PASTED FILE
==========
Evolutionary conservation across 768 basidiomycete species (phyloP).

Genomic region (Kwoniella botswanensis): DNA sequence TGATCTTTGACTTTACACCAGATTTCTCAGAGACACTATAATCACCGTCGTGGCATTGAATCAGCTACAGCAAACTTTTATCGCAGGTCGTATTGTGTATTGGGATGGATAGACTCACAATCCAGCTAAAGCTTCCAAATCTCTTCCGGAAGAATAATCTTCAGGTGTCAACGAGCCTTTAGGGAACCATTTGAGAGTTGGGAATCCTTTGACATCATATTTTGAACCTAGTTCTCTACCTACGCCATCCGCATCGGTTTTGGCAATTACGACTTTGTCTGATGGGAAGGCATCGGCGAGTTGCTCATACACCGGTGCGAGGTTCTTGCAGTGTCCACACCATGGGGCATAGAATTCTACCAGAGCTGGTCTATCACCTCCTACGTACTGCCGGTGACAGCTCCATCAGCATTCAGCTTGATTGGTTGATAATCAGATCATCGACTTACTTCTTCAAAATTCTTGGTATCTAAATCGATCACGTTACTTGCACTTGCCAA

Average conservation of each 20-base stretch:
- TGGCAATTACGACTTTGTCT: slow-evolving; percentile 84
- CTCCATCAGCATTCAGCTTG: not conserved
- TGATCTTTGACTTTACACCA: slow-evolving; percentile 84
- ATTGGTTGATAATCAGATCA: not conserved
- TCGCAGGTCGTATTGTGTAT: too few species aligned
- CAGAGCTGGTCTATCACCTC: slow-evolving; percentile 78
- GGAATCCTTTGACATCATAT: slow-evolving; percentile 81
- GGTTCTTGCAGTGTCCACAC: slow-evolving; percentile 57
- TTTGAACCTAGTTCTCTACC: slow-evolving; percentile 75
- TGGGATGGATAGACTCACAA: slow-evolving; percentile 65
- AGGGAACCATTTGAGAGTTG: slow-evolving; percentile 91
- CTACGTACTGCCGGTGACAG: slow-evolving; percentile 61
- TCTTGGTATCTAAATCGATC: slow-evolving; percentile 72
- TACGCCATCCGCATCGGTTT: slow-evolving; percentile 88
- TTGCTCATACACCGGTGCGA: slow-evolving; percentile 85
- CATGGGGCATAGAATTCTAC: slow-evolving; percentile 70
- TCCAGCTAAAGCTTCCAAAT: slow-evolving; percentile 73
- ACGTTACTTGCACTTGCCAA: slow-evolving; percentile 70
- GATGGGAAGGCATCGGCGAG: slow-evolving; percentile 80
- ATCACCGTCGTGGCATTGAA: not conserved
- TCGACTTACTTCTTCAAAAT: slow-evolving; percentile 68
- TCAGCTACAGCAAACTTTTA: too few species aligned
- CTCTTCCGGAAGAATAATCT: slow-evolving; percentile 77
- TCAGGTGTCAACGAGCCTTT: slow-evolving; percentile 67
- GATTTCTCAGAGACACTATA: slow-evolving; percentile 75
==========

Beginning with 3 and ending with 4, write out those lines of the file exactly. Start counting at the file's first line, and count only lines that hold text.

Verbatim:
Average conservation of each 20-base stretch:
- TGGCAATTACGACTTTGTCT: slow-evolving; percentile 84